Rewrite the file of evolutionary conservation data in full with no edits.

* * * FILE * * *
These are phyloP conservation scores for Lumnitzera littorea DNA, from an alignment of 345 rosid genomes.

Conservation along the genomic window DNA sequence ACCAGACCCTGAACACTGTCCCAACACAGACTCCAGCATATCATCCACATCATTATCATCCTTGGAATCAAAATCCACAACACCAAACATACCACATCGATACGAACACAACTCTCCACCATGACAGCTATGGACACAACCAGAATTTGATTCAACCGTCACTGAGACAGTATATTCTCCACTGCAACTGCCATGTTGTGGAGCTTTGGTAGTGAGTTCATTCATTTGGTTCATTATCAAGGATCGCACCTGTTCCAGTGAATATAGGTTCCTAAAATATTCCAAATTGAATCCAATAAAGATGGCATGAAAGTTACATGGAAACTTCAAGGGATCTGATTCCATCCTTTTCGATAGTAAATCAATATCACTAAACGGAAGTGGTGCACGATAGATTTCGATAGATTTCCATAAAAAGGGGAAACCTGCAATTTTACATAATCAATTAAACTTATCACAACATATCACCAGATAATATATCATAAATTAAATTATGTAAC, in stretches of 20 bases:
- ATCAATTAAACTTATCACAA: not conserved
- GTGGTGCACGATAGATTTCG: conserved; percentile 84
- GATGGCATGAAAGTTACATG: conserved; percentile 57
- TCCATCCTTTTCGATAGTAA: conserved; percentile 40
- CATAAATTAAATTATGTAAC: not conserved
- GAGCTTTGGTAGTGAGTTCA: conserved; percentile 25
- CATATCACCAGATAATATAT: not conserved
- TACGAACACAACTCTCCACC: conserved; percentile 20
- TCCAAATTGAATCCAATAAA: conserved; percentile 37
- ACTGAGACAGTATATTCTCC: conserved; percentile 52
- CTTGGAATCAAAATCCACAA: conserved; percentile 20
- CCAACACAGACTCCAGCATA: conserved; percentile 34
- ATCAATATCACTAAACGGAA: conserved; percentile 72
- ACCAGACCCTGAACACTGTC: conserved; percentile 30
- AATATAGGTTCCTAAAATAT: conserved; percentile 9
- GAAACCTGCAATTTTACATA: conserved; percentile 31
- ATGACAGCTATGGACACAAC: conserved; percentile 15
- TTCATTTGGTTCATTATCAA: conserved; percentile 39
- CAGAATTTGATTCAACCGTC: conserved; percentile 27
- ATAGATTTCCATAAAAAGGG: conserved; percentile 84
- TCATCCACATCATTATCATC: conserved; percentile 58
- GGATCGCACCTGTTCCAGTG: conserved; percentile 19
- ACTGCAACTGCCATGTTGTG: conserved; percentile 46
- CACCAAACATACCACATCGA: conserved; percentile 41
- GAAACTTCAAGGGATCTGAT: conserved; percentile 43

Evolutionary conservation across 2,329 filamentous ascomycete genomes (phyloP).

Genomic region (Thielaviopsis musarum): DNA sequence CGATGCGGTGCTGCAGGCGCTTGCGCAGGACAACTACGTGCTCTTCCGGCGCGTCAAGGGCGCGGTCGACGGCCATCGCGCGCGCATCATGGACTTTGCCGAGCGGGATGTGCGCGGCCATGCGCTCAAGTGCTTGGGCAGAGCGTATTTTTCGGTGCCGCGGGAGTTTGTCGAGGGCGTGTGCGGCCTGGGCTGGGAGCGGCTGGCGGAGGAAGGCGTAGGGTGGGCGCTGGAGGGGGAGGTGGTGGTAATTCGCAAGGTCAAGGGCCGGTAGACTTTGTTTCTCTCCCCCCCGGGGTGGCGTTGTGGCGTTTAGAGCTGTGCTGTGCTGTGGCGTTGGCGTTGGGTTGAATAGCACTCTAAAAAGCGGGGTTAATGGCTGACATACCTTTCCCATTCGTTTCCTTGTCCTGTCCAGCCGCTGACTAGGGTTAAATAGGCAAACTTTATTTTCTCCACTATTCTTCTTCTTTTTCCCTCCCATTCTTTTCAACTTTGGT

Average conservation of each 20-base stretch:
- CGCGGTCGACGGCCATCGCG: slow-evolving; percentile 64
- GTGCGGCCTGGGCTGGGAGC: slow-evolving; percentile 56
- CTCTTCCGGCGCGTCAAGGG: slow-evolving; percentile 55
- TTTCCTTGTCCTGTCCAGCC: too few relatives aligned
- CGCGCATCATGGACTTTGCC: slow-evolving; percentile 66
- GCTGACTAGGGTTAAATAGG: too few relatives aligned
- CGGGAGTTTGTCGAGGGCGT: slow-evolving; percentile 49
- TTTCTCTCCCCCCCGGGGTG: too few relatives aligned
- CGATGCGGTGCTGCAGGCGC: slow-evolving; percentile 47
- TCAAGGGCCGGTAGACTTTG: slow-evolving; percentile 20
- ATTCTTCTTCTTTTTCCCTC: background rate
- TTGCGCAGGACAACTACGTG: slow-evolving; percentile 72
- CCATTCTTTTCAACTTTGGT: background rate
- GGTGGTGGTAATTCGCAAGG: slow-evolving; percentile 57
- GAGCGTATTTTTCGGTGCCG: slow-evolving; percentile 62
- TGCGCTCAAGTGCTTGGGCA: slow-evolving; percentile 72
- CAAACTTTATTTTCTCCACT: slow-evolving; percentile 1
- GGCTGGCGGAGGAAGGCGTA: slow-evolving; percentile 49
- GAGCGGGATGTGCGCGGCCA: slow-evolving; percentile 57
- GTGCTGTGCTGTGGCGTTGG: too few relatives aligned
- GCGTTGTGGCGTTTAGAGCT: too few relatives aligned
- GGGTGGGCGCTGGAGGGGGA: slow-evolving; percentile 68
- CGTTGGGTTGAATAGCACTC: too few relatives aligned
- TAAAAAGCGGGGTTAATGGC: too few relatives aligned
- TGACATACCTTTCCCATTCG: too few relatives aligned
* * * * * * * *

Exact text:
These are phyloP conservation scores for Lumnitzera littorea DNA, from an alignment of 345 rosid genomes.

Conservation along the genomic window DNA sequence ACCAGACCCTGAACACTGTCCCAACACAGACTCCAGCATATCATCCACATCATTATCATCCTTGGAATCAAAATCCACAACACCAAACATACCACATCGATACGAACACAACTCTCCACCATGACAGCTATGGACACAACCAGAATTTGATTCAACCGTCACTGAGACAGTATATTCTCCACTGCAACTGCCATGTTGTGGAGCTTTGGTAGTGAGTTCATTCATTTGGTTCATTATCAAGGATCGCACCTGTTCCAGTGAATATAGGTTCCTAAAATATTCCAAATTGAATCCAATAAAGATGGCATGAAAGTTACATGGAAACTTCAAGGGATCTGATTCCATCCTTTTCGATAGTAAATCAATATCACTAAACGGAAGTGGTGCACGATAGATTTCGATAGATTTCCATAAAAAGGGGAAACCTGCAATTTTACATAATCAATTAAACTTATCACAACATATCACCAGATAATATATCATAAATTAAATTATGTAAC, in stretches of 20 bases:
- ATCAATTAAACTTATCACAA: not conserved
- GTGGTGCACGATAGATTTCG: conserved; percentile 84
- GATGGCATGAAAGTTACATG: conserved; percentile 57
- TCCATCCTTTTCGATAGTAA: conserved; percentile 40
- CATAAATTAAATTATGTAAC: not conserved
- GAGCTTTGGTAGTGAGTTCA: conserved; percentile 25
- CATATCACCAGATAATATAT: not conserved
- TACGAACACAACTCTCCACC: conserved; percentile 20
- TCCAAATTGAATCCAATAAA: conserved; percentile 37
- ACTGAGACAGTATATTCTCC: conserved; percentile 52
- CTTGGAATCAAAATCCACAA: conserved; percentile 20
- CCAACACAGACTCCAGCATA: conserved; percentile 34
- ATCAATATCACTAAACGGAA: conserved; percentile 72
- ACCAGACCCTGAACACTGTC: conserved; percentile 30
- AATATAGGTTCCTAAAATAT: conserved; percentile 9
- GAAACCTGCAATTTTACATA: conserved; percentile 31
- ATGACAGCTATGGACACAAC: conserved; percentile 15
- TTCATTTGGTTCATTATCAA: conserved; percentile 39
- CAGAATTTGATTCAACCGTC: conserved; percentile 27
- ATAGATTTCCATAAAAAGGG: conserved; percentile 84
- TCATCCACATCATTATCATC: conserved; percentile 58
- GGATCGCACCTGTTCCAGTG: conserved; percentile 19
- ACTGCAACTGCCATGTTGTG: conserved; percentile 46
- CACCAAACATACCACATCGA: conserved; percentile 41
- GAAACTTCAAGGGATCTGAT: conserved; percentile 43

Evolutionary conservation across 2,329 filamentous ascomycete genomes (phyloP).

Genomic region (Thielaviopsis musarum): DNA sequence CGATGCGGTGCTGCAGGCGCTTGCGCAGGACAACTACGTGCTCTTCCGGCGCGTCAAGGGCGCGGTCGACGGCCATCGCGCGCGCATCATGGACTTTGCCGAGCGGGATGTGCGCGGCCATGCGCTCAAGTGCTTGGGCAGAGCGTATTTTTCGGTGCCGCGGGAGTTTGTCGAGGGCGTGTGCGGCCTGGGCTGGGAGCGGCTGGCGGAGGAAGGCGTAGGGTGGGCGCTGGAGGGGGAGGTGGTGGTAATTCGCAAGGTCAAGGGCCGGTAGACTTTGTTTCTCTCCCCCCCGGGGTGGCGTTGTGGCGTTTAGAGCTGTGCTGTGCTGTGGCGTTGGCGTTGGGTTGAATAGCACTCTAAAAAGCGGGGTTAATGGCTGACATACCTTTCCCATTCGTTTCCTTGTCCTGTCCAGCCGCTGACTAGGGTTAAATAGGCAAACTTTATTTTCTCCACTATTCTTCTTCTTTTTCCCTCCCATTCTTTTCAACTTTGGT

Average conservation of each 20-base stretch:
- CGCGGTCGACGGCCATCGCG: slow-evolving; percentile 64
- GTGCGGCCTGGGCTGGGAGC: slow-evolving; percentile 56
- CTCTTCCGGCGCGTCAAGGG: slow-evolving; percentile 55
- TTTCCTTGTCCTGTCCAGCC: too few relatives aligned
- CGCGCATCATGGACTTTGCC: slow-evolving; percentile 66
- GCTGACTAGGGTTAAATAGG: too few relatives aligned
- CGGGAGTTTGTCGAGGGCGT: slow-evolving; percentile 49
- TTTCTCTCCCCCCCGGGGTG: too few relatives aligned
- CGATGCGGTGCTGCAGGCGC: slow-evolving; percentile 47
- TCAAGGGCCGGTAGACTTTG: slow-evolving; percentile 20
- ATTCTTCTTCTTTTTCCCTC: background rate
- TTGCGCAGGACAACTACGTG: slow-evolving; percentile 72
- CCATTCTTTTCAACTTTGGT: background rate
- GGTGGTGGTAATTCGCAAGG: slow-evolving; percentile 57
- GAGCGTATTTTTCGGTGCCG: slow-evolving; percentile 62
- TGCGCTCAAGTGCTTGGGCA: slow-evolving; percentile 72
- CAAACTTTATTTTCTCCACT: slow-evolving; percentile 1
- GGCTGGCGGAGGAAGGCGTA: slow-evolving; percentile 49
- GAGCGGGATGTGCGCGGCCA: slow-evolving; percentile 57
- GTGCTGTGCTGTGGCGTTGG: too few relatives aligned
- GCGTTGTGGCGTTTAGAGCT: too few relatives aligned
- GGGTGGGCGCTGGAGGGGGA: slow-evolving; percentile 68
- CGTTGGGTTGAATAGCACTC: too few relatives aligned
- TAAAAAGCGGGGTTAATGGC: too few relatives aligned
- TGACATACCTTTCCCATTCG: too few relatives aligned